America has an uneasy relationship with the idea of the unpaid internship. On the one hand, it’s a way for young people to get some experience and learn some things. On the other, it’s a form of resume-building that’s rigged in favor of kids who can afford it—and especially of kids whose connections can get them hired.
It seems that this awkwardness goes all the way to the top. At the White House, interns work throughout the Executive Office of the President. Some read letters and staff events, while others help with research or write memos. Applications are available to anyone on the White House’s website, and at first blush, it seems like a wonderfully democratic opportunity. “The White House Internship Program’s mission is to make the ‘People’s House’ accessible to future leaders from around the nation,” the site announces.
Alas, the actual roster of the outgoing class is not quite as egalitarian as the online hype, or president’s general political rhetoric, would suggest.
The list of interns who toiled in the executive mansion during the summer of 2013 included the offspring of Ron Klain, the former Joe Biden former chief of staff; Steve Rattner, the financier and onetime car czar; Don Baer, the communications powerhouse and former Clinton administration speechwriter; and Margaret Hamburg, the Food and Drug Administration commissioner. There’s also a young man named Summers, whose father will not be chairing the Federal Reserve—though it’s safe to say his family had a certain familiarity with the White House and other corridors of power before he landed that internship.
The proud parents of the class of 2013 also included Raghuveer Nayak, a Chicago democratic donor and fundraiser for former Illinois pols Jesse Jackson Jr. and Rod Blagojevich (he also donated $19,800 to Obama between 2004 and 2009). There was also a scion of the Lerner family, the real estate titans who own the Washington Nationals, and children of at least two different VIPs among influential Washington law firms: Winston & Strawn’s Timothy Broas and Holland & Knight’s Rich Gold.
All in all, 44 of this year’s 147 interns attended Ivy League schools. That’s precisely the same number as attended all of the country’s state schools. Some 18 of those 44 Ivy-credentialed had, like the president, studied at Harvard. And a full 7 of this year’s interns went to the same high school: D.C.’s pricy Georgetown Day School, which produced more interns than the states of Florida, Pennsylvania, or Illinois.
Comic hypocrisy alert: The reason I know about that particular cabal is that I went there too. And, before my time, so did two of my editors.
Which brings us to the essential awkwardness of internships. None of the interns did anything wrong in accepting the internship, and there’s nothing to suggest any of them were unqualified. And parents everywhere advocate for their kids. Still, the class hardly seems to represent a cross section of the nation.
The White House declined to comment on its intern selection process. So I called the current expert on Beltway logrolling, who seemed unsurprised. “I’m guessing that a lot of these jobs started with a higher level phone call,” said Mark Leibovich, the author of This Town.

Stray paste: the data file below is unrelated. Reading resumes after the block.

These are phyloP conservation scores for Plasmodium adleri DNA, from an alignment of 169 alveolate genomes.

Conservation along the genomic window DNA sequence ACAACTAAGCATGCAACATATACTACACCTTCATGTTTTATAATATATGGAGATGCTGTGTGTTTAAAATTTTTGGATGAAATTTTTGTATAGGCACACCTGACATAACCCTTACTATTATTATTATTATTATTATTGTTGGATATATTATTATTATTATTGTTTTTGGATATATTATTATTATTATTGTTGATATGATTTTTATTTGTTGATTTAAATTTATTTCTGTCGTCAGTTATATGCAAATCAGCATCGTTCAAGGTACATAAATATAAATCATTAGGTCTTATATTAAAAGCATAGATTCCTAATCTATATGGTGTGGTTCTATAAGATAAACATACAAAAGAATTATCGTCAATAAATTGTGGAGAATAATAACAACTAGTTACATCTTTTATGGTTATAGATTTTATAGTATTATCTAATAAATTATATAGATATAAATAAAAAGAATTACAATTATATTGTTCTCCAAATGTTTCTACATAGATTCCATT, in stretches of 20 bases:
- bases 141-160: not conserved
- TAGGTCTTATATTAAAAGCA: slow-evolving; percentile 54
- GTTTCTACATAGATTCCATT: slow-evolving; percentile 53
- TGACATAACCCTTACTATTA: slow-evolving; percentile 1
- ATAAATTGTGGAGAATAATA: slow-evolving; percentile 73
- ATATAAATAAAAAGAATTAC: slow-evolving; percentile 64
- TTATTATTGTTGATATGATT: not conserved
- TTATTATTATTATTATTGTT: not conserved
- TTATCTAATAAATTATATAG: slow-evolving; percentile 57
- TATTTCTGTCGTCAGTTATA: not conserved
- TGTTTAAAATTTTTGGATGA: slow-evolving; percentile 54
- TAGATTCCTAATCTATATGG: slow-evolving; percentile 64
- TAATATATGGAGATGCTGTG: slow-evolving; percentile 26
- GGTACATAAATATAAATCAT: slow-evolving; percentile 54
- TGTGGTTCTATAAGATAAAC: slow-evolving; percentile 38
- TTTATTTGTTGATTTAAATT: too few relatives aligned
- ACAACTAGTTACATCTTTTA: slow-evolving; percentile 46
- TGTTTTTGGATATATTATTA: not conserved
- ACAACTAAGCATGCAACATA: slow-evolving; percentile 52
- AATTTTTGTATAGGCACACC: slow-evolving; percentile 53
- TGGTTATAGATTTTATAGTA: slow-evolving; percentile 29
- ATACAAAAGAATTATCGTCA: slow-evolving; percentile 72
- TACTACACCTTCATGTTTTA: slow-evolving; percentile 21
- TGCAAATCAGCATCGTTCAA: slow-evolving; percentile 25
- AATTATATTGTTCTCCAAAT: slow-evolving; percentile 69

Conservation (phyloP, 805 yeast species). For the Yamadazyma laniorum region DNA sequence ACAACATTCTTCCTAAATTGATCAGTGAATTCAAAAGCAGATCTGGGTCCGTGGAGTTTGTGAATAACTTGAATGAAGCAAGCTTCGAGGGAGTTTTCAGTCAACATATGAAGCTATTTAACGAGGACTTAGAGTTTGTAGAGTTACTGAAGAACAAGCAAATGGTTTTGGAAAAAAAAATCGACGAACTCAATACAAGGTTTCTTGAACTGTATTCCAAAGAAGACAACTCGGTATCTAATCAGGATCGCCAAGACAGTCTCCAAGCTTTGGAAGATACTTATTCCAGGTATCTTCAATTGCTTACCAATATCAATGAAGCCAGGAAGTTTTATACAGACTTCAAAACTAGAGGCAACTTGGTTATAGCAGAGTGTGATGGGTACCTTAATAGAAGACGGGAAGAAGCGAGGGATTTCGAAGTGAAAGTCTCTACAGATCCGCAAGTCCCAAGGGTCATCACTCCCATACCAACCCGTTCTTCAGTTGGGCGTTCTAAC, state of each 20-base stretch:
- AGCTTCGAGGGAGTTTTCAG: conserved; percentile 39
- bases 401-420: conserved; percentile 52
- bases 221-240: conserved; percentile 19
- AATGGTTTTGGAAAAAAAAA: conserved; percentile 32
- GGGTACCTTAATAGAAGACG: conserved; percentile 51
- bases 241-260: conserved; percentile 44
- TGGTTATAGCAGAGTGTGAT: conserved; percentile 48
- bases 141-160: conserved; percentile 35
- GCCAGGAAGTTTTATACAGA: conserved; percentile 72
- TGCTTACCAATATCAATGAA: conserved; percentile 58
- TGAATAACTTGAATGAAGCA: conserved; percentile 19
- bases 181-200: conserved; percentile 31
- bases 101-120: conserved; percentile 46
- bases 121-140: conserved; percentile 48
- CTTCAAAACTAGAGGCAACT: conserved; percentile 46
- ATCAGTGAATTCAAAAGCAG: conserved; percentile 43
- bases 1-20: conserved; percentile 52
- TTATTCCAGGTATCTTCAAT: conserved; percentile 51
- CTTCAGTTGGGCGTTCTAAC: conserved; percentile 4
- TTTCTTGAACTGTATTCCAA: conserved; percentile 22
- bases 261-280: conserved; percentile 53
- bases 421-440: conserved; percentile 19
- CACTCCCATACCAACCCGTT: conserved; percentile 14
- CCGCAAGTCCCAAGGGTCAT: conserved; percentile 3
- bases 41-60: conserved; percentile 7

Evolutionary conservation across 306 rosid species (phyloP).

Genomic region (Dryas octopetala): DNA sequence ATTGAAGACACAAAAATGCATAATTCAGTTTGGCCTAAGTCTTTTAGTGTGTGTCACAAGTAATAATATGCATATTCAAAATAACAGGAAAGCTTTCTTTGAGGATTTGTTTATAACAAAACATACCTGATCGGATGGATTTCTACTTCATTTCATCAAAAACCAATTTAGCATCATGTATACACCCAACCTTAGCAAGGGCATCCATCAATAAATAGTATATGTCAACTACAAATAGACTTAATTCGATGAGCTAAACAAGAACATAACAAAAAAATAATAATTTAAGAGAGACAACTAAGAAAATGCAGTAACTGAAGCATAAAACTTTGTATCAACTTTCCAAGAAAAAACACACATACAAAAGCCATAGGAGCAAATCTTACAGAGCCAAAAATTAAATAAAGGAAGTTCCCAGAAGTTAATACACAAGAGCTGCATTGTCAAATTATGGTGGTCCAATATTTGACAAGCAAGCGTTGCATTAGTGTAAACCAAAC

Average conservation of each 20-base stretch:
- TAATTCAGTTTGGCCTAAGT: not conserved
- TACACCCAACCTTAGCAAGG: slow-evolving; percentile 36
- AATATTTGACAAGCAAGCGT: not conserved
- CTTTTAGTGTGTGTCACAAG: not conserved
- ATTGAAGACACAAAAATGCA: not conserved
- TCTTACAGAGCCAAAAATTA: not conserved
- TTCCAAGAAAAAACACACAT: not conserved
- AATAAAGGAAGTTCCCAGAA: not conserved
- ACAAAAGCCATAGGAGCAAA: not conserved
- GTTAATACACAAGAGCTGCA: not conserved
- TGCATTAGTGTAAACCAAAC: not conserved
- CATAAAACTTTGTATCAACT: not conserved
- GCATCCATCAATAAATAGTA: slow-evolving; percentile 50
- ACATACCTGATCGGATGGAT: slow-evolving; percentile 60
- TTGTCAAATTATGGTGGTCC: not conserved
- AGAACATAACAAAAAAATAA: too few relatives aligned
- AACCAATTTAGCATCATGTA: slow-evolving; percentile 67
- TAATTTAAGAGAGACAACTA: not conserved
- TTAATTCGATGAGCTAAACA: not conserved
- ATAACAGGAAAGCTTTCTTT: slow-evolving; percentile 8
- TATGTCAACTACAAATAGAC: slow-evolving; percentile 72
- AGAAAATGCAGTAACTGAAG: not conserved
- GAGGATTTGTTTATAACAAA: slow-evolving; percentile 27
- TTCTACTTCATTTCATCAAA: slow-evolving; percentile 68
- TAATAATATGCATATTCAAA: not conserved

“It’s obviously a very, very small town,” Leibovich said. “This is all sort of a piece of the political-media class all swimming in the same fishbowl of elite schools and privileged environments.” So it’s not surprising, he said, that “the Obama administration has become a full employment service” for the next generation of that elite insider class.
It’s not just the White House that works this way. Unpaid internships have come increasingly under fire since Fox Searchlight Pictures interns Eric Glatt and Alexander Footman sued the company in 2011 and won the suit this summer. Federal District Court judge William H. Pauley III ruled in favor of the interns and called for companies to adhere to Department of Labor requirements for unpaid interns. Under those guidelines, an internship must be for the benefit and education of the intern, and the intern must not be helping the employer’s work. But those rules don’t apply to the government. According to Ross Perlin, the author of Intern Nation, Congress and the White House rely heavily on unpaid labor.
A recently launched operation called the Fair Pay Campaign aims to bring attention to the White House’s failure to pay its interns. Mikey Franklin, the campaign’s founder, said the White House is just the first target in his crusade against the rise of the unpaid internship. “It’s an obvious place to start,” he said, because the White House should be a model for the rest of the country. “It’s a particularly egregious case.”
“Internships turn even more on nepotism and personal connections than regular jobs do,” said Perlin. “To my knowledge, not a single politician at the national level has stepped up and even said ‘I’m going to pay all my interns.’ No one has stepped up and made this an issue. They take [interns] for granted….It’s something they want to use as a way to do favors for people.”
It’s not exactly clear, however, that paying political interns would change this dynamic. Beyond remuneration, there are obstacles of access: Members of the elite class are more likely to know about and apply to fancy internships.
And if the pay changed but the employees did not, the whole process might be even more unseemly. “I think it’s easier for [the White House not to pay its interns] optically,” Leibovich said. “If they were paid, [this] would be more damning.” Onlookers would be up in arms about the White House exacerbating social stratification, and paying the beneficiaries along the way.
As things are, the only benefit is an internship for which self-made kids are celebrated as heroes in hometown newspapers across the country. But for some of the interns, the gig is par for the course; when you can afford to go without pay, it’s just another notch on the resume.